Presentation on theme: "Why the Default Retirement Age should be removed Sheila Wild Head of Earnings and Age Inequalities Equality and Human Rights Commission."— Presentation transcript:
Why the Default Retirement Age should be removed Sheila Wild Head of Earnings and Age Inequalities Equality and Human Rights Commission
How the recession is affecting older workers Since the 1990s recession the employment rates for older workers have improved; from 45.1 per cent in 1993 to 56.0 per cent in Redundancy rates in the first quarter of 2008 were very similar across the different age groups. The latest figures for the start of 2009 show that the redundancy rate is now more than double that for those aged years.
How the recession is affecting younger workers Younger workers have been particularly hard hit in previous recessions. In the 1990s recession the employment rates for young people fell faster than for any other age group and recovered more moderately. By July 2009, the unemployment rate among year olds was 17.3 per cent compared with 11.9 per cent a year earlier. And the number of unemployed year olds reached a 16- year high of 726,000, with those out of work for more than a year at 528,000, the highest level for 11 years.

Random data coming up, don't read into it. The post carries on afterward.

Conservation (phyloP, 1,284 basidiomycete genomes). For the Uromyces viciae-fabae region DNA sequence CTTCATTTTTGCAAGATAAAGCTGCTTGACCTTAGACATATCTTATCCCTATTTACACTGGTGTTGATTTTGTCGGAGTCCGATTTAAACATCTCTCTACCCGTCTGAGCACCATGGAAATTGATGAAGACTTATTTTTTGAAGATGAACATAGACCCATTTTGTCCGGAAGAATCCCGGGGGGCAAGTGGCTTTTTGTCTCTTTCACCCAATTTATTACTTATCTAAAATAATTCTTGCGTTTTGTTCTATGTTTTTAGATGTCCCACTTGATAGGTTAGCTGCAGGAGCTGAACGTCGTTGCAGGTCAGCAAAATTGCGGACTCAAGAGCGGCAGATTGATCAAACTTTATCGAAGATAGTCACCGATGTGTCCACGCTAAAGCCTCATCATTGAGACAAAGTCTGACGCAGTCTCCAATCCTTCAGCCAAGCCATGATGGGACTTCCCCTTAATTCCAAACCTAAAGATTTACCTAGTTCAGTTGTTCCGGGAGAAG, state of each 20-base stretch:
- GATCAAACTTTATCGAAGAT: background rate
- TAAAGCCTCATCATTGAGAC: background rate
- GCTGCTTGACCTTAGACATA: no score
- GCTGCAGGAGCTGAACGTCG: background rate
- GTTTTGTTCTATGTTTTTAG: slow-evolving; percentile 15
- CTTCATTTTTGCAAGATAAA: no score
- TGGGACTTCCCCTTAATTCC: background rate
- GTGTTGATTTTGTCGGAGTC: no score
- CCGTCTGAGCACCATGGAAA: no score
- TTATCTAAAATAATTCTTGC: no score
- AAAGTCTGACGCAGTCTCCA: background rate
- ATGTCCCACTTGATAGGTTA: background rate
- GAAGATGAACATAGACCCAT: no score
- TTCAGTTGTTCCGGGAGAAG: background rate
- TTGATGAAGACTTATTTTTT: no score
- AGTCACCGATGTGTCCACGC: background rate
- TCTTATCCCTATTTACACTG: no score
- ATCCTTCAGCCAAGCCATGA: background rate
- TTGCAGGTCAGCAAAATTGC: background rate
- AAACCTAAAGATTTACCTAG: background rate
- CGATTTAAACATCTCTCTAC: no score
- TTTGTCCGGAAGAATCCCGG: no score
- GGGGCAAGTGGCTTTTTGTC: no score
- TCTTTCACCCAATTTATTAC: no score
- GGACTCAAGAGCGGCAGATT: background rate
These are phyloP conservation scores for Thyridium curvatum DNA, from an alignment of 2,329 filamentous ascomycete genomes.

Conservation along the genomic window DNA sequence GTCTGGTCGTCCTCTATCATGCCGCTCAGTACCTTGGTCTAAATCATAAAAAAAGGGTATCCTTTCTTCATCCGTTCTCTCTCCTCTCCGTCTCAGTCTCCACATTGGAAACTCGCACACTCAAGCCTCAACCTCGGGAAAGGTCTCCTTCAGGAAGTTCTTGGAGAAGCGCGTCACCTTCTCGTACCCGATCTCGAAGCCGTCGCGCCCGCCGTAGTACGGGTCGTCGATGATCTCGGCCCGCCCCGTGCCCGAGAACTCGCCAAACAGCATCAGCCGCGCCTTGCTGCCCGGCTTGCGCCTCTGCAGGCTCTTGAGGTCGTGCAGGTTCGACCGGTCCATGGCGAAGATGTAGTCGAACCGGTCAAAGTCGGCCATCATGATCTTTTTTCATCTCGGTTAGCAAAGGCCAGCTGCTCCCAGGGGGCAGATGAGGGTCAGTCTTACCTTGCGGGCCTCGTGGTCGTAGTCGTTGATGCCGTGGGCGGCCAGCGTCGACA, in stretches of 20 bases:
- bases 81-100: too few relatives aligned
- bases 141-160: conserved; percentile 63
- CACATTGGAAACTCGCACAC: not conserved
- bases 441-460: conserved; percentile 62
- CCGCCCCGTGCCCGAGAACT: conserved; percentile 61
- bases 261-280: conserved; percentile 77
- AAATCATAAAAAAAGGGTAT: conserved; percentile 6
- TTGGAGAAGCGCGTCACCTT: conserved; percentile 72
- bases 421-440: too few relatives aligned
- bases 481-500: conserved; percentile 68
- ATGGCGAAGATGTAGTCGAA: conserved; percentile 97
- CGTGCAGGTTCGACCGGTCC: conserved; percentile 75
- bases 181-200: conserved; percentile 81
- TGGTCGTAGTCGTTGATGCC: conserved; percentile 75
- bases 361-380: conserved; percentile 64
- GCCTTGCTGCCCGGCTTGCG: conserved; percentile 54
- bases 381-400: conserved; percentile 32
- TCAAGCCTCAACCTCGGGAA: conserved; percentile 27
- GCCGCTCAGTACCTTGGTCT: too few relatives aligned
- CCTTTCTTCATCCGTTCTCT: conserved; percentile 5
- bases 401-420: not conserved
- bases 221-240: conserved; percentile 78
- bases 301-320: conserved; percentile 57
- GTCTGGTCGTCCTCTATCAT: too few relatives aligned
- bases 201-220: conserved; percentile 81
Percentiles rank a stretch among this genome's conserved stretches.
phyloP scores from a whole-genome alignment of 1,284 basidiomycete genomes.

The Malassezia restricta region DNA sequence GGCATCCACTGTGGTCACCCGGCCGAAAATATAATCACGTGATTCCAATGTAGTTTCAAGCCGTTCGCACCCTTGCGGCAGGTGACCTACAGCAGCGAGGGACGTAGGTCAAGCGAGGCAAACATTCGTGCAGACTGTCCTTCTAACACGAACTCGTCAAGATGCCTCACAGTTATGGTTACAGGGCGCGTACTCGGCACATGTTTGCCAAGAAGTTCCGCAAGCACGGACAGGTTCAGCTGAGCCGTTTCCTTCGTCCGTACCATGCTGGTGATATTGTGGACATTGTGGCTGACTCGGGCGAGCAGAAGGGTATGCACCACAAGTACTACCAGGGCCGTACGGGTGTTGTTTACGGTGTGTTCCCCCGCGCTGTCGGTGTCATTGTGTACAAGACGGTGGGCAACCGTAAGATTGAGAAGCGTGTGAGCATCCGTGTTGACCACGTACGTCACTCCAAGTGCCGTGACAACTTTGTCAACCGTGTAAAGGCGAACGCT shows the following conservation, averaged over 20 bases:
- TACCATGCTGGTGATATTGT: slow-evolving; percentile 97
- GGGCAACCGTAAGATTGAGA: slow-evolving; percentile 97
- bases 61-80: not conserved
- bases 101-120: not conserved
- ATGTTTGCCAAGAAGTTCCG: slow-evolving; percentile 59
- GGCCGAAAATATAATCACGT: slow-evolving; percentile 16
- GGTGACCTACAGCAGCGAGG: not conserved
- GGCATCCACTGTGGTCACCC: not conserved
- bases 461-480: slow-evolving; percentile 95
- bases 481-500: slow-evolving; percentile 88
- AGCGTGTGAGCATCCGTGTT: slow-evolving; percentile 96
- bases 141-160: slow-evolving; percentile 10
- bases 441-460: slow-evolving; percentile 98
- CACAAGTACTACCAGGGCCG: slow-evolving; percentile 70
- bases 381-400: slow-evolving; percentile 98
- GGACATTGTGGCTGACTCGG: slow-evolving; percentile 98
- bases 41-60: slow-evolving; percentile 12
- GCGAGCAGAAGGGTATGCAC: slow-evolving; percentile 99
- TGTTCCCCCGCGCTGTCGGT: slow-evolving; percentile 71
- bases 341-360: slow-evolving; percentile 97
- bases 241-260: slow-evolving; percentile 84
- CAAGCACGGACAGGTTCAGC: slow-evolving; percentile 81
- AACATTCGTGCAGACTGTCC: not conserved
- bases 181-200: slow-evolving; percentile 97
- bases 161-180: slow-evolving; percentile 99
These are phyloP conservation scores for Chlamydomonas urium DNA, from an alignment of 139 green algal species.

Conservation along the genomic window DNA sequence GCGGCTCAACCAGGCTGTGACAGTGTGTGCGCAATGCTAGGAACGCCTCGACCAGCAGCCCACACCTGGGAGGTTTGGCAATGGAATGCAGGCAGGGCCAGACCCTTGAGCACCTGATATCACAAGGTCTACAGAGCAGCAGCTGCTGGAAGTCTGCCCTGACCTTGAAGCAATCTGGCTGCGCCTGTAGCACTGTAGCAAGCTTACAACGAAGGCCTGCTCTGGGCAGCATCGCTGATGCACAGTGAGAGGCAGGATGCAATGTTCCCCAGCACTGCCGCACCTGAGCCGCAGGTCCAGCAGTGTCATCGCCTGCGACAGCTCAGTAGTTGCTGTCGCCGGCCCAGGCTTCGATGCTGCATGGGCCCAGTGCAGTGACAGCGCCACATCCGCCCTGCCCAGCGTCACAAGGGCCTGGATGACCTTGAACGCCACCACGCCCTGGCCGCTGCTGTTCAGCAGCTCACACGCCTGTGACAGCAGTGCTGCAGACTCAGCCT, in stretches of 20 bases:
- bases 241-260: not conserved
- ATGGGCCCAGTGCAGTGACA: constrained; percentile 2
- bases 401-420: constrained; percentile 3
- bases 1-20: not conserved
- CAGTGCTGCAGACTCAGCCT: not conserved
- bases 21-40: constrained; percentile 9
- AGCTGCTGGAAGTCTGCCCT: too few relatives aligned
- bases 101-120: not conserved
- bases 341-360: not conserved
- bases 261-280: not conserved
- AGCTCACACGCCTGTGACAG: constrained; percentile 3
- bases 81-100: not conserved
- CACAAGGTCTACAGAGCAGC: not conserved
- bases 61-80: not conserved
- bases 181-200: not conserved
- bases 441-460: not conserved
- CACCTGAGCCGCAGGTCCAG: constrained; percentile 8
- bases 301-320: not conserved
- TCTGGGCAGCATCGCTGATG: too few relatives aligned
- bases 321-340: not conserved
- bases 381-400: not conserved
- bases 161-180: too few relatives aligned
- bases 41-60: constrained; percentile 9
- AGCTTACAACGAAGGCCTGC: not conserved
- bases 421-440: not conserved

The threat of scarring In the early 1980s recession, the unemployment of those under 18 years was at 30.8 per cent in July Research has found that high aggregate unemployment when a cohort is aged has mixed effects on subsequent unemployment. For low-skilled individuals there is a lasting adverse effect on their employment prospects. For high- and mid-skilled individuals, there is a small fall in subsequent unemployment rates as they stay out of the labour market to develop skills.
Middle-class recession? Low-skilled elementary occupations (such as shelf-fillers and cleaners) and process, plant and machine operatives have suffered most since with an increase in unemployment amounting to nearly 5 per cent of the workforce. Skilled trades (such as plumbers and motor mechanics) and sales occupations (such as shop assistants) have also suffered, with their unemployment rate rising by around 4 per cent. In contrast, managers and senior officials have seen their unemployment increase by only 1%, and white-collar professional unemployment has increased by just 0.7 per cent.
Conclusions It is not a contest between older and younger workers, but about ensuring everyone who wants work has the appropriate skills, whatever their age. The UK Commission for Employment and Skills has predicted 2 million new jobs between now and 2020 – and most of them will demand higher level skills. In securing jobs coming out of recession, skills levels are likely to be the key factor, not age.